At IIBA® we have been focused on improving the value proposition for all our stakeholders this year including launching new EEP™ programs, new academic programs (this month), revised corporate programs, and of course more substance to what the individual practitioner Member gets. This includes a new Competency Model launched this summer, a new high-value Agile Extension, a new Leadership series for the BA program - which has drawn over 4,500 attendees to the online program and a new face-to-face, hands-on leadership workshop day coming this November - an improved webinar program slate, and a new Global Thought Leadership program. Thanks to over 5,200 global respondents to our 2017 Annual Business Analysis Salary Survey we've gathered the latest insight into the role of the BA by industry, function, education, reporting structure and more. The Summary Report shares the highlights of the survey. An in-depth guide that delves deeper into the results will be released later this month. These are just a few examples of much more to come. The strategy is to reach more professionals and grow the membership.
Working extensively with the Agile Core team, IIBA launched the Agile Extension to the BABOK® Guidein August live from AGILE2017 in Orlando, Florida. Agile Alliance and IIBA Members received early access to the PDF and exclusively for IIBA Members we shared an online version of the new Agile Extension. We understand time to market is important and Version 2 provides you with the latest thoughts and practices including our multi-level rolling planning horizons. This month we are launching the online feedback tool for IIBA Members to share their comments and suggested edits. Feedback will be validated by the Agile review team and updates to this iterative online publication will be timely and relevant. To learn more about the Agile Core Team's work, read the new Agile issue of BA Lens online.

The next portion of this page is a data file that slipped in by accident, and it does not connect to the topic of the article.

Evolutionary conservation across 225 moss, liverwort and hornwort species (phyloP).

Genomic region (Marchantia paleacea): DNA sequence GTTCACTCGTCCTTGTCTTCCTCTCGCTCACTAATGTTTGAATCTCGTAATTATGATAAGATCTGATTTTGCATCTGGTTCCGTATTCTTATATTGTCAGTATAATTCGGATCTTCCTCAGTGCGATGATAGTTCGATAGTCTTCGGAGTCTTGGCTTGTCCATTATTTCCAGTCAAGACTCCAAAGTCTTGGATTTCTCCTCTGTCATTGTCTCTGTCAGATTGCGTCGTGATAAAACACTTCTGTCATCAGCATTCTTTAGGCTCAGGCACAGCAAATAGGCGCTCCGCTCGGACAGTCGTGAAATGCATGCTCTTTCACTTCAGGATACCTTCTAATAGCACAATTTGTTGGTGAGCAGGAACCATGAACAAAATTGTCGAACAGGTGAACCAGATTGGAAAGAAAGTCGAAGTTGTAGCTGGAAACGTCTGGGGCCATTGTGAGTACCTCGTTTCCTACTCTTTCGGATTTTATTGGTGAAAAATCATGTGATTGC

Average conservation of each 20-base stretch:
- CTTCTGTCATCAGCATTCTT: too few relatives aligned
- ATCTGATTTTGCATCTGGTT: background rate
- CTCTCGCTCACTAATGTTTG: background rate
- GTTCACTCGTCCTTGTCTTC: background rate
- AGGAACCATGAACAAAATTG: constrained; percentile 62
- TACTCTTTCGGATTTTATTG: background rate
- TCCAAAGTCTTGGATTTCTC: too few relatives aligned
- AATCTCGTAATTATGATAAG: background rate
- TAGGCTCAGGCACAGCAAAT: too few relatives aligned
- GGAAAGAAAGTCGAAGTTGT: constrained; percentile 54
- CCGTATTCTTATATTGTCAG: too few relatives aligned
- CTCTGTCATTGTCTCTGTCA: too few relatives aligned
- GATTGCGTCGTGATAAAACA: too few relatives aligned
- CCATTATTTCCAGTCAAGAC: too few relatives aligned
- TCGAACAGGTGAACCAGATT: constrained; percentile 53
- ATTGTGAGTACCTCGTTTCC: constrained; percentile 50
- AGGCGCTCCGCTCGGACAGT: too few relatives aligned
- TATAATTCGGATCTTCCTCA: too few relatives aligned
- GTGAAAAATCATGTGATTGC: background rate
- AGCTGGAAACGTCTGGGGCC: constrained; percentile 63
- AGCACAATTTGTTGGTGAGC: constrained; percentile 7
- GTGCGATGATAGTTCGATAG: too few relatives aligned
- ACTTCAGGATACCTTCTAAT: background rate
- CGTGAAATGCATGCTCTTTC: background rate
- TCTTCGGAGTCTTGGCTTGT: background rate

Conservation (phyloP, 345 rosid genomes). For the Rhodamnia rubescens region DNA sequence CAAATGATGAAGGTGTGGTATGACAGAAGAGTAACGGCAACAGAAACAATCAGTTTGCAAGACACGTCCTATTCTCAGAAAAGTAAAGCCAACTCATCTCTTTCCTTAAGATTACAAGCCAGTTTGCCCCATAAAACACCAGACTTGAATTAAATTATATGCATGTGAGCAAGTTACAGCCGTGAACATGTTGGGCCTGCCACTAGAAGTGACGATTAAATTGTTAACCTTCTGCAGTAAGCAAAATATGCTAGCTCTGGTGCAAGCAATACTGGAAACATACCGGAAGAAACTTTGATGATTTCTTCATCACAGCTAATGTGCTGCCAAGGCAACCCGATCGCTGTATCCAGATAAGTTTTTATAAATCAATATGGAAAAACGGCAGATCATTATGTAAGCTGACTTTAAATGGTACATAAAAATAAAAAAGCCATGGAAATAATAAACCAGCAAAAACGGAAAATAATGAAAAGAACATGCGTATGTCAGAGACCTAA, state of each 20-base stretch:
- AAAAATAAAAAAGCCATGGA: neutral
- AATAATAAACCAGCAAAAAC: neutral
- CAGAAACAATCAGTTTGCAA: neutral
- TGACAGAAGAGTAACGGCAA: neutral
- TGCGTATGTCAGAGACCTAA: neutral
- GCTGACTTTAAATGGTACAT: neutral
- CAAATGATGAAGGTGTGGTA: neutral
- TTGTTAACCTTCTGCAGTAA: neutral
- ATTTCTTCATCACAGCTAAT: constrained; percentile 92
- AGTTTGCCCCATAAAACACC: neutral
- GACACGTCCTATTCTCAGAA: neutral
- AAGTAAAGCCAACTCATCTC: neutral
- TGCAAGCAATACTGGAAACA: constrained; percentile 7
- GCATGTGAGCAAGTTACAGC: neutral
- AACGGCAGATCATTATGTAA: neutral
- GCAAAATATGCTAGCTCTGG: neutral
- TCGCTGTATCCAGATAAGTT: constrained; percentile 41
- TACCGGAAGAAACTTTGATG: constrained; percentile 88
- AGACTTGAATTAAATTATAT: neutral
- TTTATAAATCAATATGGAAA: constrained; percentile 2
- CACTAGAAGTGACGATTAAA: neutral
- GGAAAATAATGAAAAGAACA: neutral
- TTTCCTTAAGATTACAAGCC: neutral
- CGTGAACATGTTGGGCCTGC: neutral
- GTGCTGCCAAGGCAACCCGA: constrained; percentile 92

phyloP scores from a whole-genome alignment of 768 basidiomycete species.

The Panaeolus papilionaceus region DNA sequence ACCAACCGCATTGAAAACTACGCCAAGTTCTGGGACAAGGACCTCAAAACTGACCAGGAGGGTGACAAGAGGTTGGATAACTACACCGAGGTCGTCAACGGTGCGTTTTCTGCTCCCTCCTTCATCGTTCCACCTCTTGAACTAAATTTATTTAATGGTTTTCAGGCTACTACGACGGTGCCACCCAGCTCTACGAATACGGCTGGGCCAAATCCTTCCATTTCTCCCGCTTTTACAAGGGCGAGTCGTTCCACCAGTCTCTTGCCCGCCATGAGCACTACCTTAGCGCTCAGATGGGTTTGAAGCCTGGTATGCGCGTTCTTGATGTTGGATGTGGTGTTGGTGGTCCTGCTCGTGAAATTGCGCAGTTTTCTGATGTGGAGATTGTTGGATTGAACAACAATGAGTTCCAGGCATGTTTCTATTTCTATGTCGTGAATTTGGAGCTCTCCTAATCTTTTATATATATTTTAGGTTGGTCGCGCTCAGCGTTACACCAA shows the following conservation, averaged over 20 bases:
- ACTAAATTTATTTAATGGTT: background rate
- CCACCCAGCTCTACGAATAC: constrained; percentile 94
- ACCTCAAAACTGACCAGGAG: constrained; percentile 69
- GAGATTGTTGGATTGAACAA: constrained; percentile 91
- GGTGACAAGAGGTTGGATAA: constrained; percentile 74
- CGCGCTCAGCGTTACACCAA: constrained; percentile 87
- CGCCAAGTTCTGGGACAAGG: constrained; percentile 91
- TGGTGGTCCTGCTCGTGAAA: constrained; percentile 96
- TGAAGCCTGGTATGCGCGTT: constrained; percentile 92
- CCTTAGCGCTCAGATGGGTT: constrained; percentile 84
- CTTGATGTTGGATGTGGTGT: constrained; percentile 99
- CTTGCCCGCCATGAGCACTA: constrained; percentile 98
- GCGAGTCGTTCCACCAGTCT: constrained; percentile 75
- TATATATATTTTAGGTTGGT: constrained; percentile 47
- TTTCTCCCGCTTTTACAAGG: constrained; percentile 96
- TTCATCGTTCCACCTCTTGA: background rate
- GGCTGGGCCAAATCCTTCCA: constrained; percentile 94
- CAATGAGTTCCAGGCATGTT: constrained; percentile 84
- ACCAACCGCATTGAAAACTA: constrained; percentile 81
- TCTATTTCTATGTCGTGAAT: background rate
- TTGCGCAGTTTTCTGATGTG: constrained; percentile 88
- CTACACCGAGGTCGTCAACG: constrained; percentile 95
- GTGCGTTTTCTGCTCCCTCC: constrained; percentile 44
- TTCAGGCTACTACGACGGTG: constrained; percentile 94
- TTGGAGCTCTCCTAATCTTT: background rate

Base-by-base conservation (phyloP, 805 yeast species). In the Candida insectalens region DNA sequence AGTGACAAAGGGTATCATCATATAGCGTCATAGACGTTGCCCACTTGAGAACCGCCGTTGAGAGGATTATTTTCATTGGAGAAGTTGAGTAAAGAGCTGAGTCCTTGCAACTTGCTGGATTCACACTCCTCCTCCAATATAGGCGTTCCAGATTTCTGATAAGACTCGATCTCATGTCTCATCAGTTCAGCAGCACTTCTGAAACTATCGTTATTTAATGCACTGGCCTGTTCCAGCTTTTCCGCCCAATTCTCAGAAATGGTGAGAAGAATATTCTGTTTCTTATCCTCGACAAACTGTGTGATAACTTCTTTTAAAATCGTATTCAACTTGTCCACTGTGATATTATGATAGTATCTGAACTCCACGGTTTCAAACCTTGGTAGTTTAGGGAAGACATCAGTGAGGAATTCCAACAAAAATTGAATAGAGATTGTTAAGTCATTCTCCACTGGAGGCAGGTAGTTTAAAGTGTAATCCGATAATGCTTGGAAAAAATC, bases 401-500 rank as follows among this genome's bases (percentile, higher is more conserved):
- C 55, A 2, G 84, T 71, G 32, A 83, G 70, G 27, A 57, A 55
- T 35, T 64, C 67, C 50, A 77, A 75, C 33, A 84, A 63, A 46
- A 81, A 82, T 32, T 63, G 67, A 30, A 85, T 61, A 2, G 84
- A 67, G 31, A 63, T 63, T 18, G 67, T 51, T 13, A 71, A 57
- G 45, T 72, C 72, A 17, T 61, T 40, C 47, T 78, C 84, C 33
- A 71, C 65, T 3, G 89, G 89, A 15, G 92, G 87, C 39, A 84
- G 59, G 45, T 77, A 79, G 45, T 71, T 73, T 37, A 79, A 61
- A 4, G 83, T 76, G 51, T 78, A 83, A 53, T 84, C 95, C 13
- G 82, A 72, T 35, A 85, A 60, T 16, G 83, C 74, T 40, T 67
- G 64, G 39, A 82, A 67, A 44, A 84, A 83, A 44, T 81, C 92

Thought Leader Initiatives
Most of the Thought Leader core teams are by invitation, but some are open invitation, such as the Data Analytics SIG. The output of the core teams will be shared so you can participate in webinars, blogs, etc. that each team will set-up. We are also looking in the near future to broaden this to a hub and spoke model, where there is the core team and then a ring of more local groups at the Chapter level, or at a virtual meet-up /internet café model, that will expand or feed back to the core teams. Right now, we are focused on ramping up the teams and having them create shareable reports, webinars, findings, case studies, etc.
We have 3 key objectives to help us focus on the profession:
- Grow the Membership
- Increase the Value to the Membership (including Certification)
- Advance the Profession of Business Analysis
From a personal perspective, I see item ‘c’ as core to the change. We want to focus on the profession, and not on the association as the driving imperative. We need the association to be successful and remain financially viable, but that is not the core purpose.